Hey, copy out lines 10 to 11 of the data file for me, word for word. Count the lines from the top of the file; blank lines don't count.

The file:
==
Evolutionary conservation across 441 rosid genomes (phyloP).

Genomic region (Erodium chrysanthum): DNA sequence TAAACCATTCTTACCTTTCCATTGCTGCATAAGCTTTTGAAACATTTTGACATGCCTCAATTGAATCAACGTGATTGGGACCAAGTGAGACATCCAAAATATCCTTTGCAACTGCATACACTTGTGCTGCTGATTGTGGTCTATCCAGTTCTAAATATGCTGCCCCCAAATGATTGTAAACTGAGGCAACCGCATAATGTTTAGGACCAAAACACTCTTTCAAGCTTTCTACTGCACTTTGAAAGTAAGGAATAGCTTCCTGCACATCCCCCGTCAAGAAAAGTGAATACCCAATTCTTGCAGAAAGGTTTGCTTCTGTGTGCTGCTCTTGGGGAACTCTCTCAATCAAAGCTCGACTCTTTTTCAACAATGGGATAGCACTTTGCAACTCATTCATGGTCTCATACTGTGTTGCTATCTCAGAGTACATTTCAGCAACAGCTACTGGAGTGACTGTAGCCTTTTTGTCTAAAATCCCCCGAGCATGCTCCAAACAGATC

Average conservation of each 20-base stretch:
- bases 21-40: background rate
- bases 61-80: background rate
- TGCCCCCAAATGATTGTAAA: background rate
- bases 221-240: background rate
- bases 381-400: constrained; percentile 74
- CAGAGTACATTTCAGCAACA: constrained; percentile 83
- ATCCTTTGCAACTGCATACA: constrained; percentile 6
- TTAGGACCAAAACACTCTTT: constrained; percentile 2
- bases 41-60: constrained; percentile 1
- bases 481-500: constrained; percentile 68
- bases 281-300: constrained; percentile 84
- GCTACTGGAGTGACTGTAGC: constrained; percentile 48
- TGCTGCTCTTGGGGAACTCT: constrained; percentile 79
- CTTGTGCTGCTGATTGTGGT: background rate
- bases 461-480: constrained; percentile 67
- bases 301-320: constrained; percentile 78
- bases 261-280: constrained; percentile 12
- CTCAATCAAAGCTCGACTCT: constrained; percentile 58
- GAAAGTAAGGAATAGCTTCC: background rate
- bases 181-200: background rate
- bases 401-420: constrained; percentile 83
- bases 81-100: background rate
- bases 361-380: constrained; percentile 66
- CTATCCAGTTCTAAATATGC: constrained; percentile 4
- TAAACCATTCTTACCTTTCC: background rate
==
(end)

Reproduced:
- ATCCTTTGCAACTGCATACA: constrained; percentile 6
- TTAGGACCAAAACACTCTTT: constrained; percentile 2